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THE WEIRD WIDE WEB

By George Petersen
EVER WONDER IF SOMEONE’S PUTTING YOU ON? We always appreciate getting e-mails and comments about Mix and the industry in general, but every once in a while, we just gotta wonder whether someone’s putting us on. It’s the web equivalent of the phrase “O.K., Where’s the hidden camera?”—wondering whether Allen Funt is gonna come out from behind a curtain. And sometimes, maybe it’s simply a sad reflection on whoever actually sends these things.

One time, some guy inquired, asking for a recommendation about what kind of outboard mic preamp he should buy. Someone told him his tracks would sound much better if he bought a Neve preamp. I replied that to in order for us to maintain some kind of impartiality, we have a policy of not recommending any specific products unless it is part of a written article, review, etc. But out of curiosity, I asked him what kind of mics he had. He replied he had a couple of Shure SM57s.
Believe me, there are few mics more amazing than this must-have, time-tested classic, but at this point the “Candid Camera” alarm went off in my mind. However, diplomacy set in and I recommended he could probably get more quality for his money by first getting some better mics which later—once he’s ready to invest in a super-quality preamp—would really make sense. Problem is some schmoe, an “expert,” no doubt, gave some one-size-fits-all advice that really didn’t fit his particular situation.

Another time, some guy e-mailed after reading what we assumed was a thoroughly tongue-in-cheek article I wrote on the back page of our AES issue last year with a bunch of joke press releases called “Products You Won’t See at AES”. You can check it out here: CLICK HERE FOR ARTICLE.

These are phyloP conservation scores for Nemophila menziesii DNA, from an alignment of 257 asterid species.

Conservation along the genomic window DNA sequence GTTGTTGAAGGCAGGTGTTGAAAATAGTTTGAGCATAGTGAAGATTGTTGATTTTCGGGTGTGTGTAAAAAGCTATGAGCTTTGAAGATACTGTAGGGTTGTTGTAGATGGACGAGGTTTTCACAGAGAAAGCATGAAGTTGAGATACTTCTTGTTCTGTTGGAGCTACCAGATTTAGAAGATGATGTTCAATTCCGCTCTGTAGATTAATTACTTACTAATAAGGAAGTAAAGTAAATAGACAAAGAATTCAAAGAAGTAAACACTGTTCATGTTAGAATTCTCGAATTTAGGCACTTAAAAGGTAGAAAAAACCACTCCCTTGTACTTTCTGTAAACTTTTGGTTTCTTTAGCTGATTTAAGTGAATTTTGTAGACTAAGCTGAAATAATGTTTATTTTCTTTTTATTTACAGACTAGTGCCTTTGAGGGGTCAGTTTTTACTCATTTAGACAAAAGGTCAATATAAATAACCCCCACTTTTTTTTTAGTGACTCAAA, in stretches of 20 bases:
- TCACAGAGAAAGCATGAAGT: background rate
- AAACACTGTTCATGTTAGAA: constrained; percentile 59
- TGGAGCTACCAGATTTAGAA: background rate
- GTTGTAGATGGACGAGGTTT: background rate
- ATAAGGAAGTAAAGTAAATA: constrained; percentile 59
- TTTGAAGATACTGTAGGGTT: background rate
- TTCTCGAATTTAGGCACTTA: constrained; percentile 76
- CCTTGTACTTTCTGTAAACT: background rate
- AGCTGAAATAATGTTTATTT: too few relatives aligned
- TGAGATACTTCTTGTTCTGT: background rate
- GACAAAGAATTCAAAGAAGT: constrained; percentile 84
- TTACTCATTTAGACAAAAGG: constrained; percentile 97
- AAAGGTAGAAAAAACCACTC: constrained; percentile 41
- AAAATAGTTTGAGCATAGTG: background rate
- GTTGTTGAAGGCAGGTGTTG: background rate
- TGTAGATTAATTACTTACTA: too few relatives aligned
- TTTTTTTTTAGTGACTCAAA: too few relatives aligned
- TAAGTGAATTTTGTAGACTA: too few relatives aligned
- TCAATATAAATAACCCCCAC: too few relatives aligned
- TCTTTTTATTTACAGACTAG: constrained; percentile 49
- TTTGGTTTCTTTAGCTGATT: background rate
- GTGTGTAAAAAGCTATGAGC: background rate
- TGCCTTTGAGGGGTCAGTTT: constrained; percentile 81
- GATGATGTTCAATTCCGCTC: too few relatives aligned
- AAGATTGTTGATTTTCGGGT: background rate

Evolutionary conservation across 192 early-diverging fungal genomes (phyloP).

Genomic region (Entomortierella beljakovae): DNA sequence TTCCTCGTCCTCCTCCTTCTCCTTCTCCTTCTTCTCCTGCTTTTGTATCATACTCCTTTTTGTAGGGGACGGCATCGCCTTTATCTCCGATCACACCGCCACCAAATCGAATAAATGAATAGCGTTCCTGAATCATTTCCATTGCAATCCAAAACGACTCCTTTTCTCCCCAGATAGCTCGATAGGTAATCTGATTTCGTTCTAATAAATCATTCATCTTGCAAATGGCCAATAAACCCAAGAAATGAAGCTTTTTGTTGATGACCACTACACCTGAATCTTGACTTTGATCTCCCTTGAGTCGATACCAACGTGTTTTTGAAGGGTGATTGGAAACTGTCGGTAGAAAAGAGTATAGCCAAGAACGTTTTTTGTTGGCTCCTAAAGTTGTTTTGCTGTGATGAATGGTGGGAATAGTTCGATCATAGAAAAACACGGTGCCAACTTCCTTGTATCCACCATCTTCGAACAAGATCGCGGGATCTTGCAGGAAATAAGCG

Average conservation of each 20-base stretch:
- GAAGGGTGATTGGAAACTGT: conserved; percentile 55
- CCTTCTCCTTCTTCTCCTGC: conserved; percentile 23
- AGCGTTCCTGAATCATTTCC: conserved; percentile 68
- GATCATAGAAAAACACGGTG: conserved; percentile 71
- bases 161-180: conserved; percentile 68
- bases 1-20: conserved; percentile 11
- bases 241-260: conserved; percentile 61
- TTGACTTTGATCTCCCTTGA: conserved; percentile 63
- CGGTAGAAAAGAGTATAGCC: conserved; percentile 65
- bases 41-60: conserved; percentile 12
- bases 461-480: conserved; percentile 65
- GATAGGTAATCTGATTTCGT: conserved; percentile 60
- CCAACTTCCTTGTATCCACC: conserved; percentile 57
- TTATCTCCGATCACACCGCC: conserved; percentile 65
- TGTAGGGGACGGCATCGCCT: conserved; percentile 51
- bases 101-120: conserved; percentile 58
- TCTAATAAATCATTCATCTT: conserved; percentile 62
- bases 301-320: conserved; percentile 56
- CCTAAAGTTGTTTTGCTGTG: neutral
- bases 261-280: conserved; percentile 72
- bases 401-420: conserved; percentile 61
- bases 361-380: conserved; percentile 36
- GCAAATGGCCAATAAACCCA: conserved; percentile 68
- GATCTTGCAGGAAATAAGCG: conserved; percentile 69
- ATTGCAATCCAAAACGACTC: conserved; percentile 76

Among other things—including gems such as “The Roach Coach Music Library,” a “Drunkulator” plug-in and a “Stoogelizer” outboard processor—the list described the “Virtual Sur-Reality” helmet, which would give users the visual impression they were mixing in Abbey Road studios or the Sydney Opera House rather than the cheesy studio or dumpy basement club they were in.

It was written in jest, yet some poor soul actually thought it was real (talk about sur-reality!) and wondered how he could contact the manufacturer. I’m sure it was quite a letdown for this person to hear the truth, but maybe there’s a lesson to be learned here that indicates there might be a market opportunity for someone to actually make such a product. Any takers? And hey, if it’s on the Internet, it’s gotta be real… doesn’t it?

George Petersen is an independent journalist/author/producer. Visit him on Facebook or at www.audioinfosource.com.